Sirt, the town of Muammar Qaddafi’s birth, which has been a recipient of much government aid, was bombed repeatedly by United Nations allies on Sunday, with one report talking of nine powerful explosions. Earlier on Sunday there were reports that Qaddafi’s military convoys were racing out of the city toward Tripoli. Mid-morning Monday, an Aljazeera Arabic correspondent reported being stuck and under government fire at Wadi al-Ahmar a few miles outside Sirt. This was the only clash the reporter had witnessed on the road up from Ajdabiya. But most pro-Qaddafi troops had fled. It seems that the pro-Qaddafi forces feared being devastated from the sky and took a chance that they would not be bombed if they were clearly fleeing the scene. It is interesting to me that they appear to have made a beeline for Tripoli rather than falling back to Misrata from which they could have hoped to make a stand. Of course, if the aim was to avoid being bombed, better to park your tank among civilian neighborhoods in the capital.
The recovery of Ajdabiya, Brega and Ra’s Lanuf gives the liberation movement forces an opportunity to begin pumping oil again and exporting it so as to gain resources in their struggle with Qaddafi. They probably cannot do so as quickly as they now suggest (a week!), but likely it is a coming factor in the conflict.
in contrast, I find the behavior of the Qaddafi tank brigade in Misrata closer to the capital to be hard to understand. Pro-Qaddafi tank commanders appear to be attempting to take the city center, and they subjected it to intense shelling on Sunday. But why is it they aren’t afraid of being reduced to black carbon dust by the NATO aerial bombardments, as happened to their colleagues at Ajdabiya and on the road west from there? Even if they could put tanks in the city center, what would they really have accomplished, in a situation where the rebel army is moving quickly west and would likely hit them with rocket propelled grenades once it arrives? Since most of Misrata obviously hates them, how could they think they will be allowed to stay there very long, just by main force?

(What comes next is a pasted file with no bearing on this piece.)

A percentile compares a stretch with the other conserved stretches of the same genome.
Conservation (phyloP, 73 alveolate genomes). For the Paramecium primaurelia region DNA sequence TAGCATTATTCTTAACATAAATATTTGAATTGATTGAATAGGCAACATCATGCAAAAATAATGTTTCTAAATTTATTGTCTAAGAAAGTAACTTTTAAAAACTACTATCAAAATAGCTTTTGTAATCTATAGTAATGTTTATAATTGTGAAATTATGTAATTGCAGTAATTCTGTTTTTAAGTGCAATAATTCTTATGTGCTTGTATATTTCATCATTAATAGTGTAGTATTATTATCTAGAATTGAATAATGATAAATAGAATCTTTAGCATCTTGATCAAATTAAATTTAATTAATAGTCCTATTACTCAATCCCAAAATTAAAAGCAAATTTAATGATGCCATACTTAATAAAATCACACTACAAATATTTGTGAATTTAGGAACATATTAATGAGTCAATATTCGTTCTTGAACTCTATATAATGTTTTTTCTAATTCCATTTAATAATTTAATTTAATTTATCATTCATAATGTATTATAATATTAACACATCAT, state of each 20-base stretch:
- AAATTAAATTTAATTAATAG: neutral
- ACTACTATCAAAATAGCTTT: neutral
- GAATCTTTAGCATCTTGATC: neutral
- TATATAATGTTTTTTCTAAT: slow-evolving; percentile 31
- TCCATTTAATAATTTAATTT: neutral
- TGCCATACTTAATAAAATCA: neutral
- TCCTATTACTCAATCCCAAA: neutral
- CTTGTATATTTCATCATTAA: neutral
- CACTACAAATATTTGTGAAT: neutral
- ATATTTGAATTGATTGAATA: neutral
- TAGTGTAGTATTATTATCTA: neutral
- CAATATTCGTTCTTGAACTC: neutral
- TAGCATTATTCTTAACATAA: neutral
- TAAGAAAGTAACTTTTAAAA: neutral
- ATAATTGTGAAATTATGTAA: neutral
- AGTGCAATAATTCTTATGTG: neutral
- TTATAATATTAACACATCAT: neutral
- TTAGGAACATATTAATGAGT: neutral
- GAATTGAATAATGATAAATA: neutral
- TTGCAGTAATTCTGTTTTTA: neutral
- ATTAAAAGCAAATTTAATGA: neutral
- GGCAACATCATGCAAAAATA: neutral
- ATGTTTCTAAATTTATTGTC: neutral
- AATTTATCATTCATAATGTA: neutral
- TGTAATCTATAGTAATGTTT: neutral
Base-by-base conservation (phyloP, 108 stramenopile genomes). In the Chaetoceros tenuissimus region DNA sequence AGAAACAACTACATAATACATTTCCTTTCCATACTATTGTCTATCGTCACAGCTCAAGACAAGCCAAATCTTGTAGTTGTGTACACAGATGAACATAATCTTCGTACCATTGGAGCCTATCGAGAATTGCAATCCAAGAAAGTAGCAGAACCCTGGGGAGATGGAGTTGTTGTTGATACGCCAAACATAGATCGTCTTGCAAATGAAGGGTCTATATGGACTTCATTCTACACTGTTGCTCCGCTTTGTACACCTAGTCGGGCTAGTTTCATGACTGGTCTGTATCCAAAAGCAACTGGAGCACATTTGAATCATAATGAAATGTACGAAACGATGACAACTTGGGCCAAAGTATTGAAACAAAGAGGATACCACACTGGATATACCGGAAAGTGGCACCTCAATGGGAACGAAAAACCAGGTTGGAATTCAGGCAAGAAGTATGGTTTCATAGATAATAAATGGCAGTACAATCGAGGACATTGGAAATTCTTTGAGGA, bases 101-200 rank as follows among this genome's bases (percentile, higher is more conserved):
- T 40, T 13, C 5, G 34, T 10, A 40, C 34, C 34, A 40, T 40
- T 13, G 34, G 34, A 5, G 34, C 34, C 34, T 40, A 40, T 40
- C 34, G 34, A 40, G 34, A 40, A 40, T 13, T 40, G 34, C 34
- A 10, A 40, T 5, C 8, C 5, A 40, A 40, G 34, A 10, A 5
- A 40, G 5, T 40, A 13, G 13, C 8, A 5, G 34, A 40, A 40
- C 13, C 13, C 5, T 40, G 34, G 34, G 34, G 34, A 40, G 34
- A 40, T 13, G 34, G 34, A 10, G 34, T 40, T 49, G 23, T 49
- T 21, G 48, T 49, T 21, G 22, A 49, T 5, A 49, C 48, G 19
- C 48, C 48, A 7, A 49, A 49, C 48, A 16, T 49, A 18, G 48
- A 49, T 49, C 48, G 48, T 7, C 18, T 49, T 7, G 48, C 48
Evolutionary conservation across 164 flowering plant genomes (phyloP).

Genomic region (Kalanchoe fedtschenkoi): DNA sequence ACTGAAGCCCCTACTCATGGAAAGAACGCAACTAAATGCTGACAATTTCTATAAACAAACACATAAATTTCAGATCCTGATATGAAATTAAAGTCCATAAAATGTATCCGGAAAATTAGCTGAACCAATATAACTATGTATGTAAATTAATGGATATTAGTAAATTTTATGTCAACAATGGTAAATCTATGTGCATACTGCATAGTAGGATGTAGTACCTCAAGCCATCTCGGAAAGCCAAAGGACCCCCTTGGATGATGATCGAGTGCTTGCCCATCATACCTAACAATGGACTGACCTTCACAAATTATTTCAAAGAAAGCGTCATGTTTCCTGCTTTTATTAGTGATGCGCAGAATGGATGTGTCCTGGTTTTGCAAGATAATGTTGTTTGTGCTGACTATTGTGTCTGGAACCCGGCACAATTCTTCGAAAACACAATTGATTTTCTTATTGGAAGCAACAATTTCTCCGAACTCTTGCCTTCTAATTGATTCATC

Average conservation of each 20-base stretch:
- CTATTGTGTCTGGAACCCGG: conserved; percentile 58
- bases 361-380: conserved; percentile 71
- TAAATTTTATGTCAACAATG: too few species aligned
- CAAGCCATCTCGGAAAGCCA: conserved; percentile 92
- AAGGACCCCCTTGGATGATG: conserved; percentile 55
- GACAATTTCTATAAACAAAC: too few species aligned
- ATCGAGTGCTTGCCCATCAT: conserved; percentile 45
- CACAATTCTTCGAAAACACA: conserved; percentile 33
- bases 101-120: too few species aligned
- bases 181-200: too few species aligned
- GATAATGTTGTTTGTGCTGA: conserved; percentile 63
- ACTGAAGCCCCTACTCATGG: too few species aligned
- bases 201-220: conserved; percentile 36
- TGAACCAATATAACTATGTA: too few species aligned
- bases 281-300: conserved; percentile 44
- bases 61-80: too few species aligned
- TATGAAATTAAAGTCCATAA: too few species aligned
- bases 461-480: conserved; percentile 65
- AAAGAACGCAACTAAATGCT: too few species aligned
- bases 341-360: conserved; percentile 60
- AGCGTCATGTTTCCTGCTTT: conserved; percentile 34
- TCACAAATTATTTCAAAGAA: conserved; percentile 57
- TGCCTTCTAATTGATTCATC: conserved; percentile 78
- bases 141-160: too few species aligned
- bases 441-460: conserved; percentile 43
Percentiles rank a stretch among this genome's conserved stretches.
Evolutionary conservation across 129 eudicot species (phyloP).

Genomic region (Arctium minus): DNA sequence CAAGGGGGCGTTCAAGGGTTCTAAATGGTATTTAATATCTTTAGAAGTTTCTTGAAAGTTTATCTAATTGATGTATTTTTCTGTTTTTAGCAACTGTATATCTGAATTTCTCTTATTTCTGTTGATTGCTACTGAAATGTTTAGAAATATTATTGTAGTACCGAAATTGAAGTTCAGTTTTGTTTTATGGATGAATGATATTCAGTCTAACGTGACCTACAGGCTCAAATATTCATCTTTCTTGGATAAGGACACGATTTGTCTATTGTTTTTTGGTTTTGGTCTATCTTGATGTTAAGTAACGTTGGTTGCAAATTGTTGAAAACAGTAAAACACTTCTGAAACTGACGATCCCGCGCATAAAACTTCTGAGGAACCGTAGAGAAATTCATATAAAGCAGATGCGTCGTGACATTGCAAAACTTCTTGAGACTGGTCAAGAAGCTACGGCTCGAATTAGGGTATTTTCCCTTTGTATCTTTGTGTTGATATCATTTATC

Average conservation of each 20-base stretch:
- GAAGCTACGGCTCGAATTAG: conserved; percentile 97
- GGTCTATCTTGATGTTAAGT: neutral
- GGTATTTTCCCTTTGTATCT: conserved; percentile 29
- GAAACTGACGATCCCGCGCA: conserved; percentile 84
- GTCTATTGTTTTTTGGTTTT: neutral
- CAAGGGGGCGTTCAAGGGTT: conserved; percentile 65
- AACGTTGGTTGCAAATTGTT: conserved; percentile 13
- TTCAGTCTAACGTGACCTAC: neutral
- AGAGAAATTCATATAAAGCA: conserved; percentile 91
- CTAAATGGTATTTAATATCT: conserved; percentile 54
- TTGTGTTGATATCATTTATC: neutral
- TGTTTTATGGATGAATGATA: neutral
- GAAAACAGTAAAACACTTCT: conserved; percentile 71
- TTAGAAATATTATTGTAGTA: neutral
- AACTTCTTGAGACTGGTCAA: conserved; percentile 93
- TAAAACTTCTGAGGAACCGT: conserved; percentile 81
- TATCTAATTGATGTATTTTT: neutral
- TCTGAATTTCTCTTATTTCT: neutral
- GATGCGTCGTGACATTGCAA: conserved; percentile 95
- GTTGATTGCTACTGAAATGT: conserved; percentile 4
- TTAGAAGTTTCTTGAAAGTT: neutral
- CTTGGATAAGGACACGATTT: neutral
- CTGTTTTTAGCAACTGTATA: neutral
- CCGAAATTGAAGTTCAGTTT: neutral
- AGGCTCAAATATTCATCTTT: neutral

As I expected, now that Qaddafi’s advantage in armor and heavy weapons is being neutralized by the UN allies’ air campaign, the liberation movement is regaining lost territory. Liberators took back Ajdabiya and Brega (Marsa al-Burayqa), key oil towns, on Saturday into Sunday morning, and seemed set to head further West. This rapid advance is almost certainly made possible in part by the hatred of Qaddafi among the majority of the people of these cities. The Buraiqa Basin contains much of Libya’s oil wealth, and the Transitional Government in Benghazi will soon again control 80 percent of this resource, an advantage in their struggle with Qaddafi.
I am unabashedly cheering the liberation movement on, and glad that the UNSC-authorized intervention has saved them from being crushed. I can still remember when I was a teenager how disappointed I was that Soviet tanks were allowed to put down the Prague Spring and extirpate socialism with a human face. Our multilateral world has more spaces in it for successful change and defiance of totalitarianism than did the old bipolar world of the Cold War, where the US and the USSR often deferred to each other’s sphere of influence.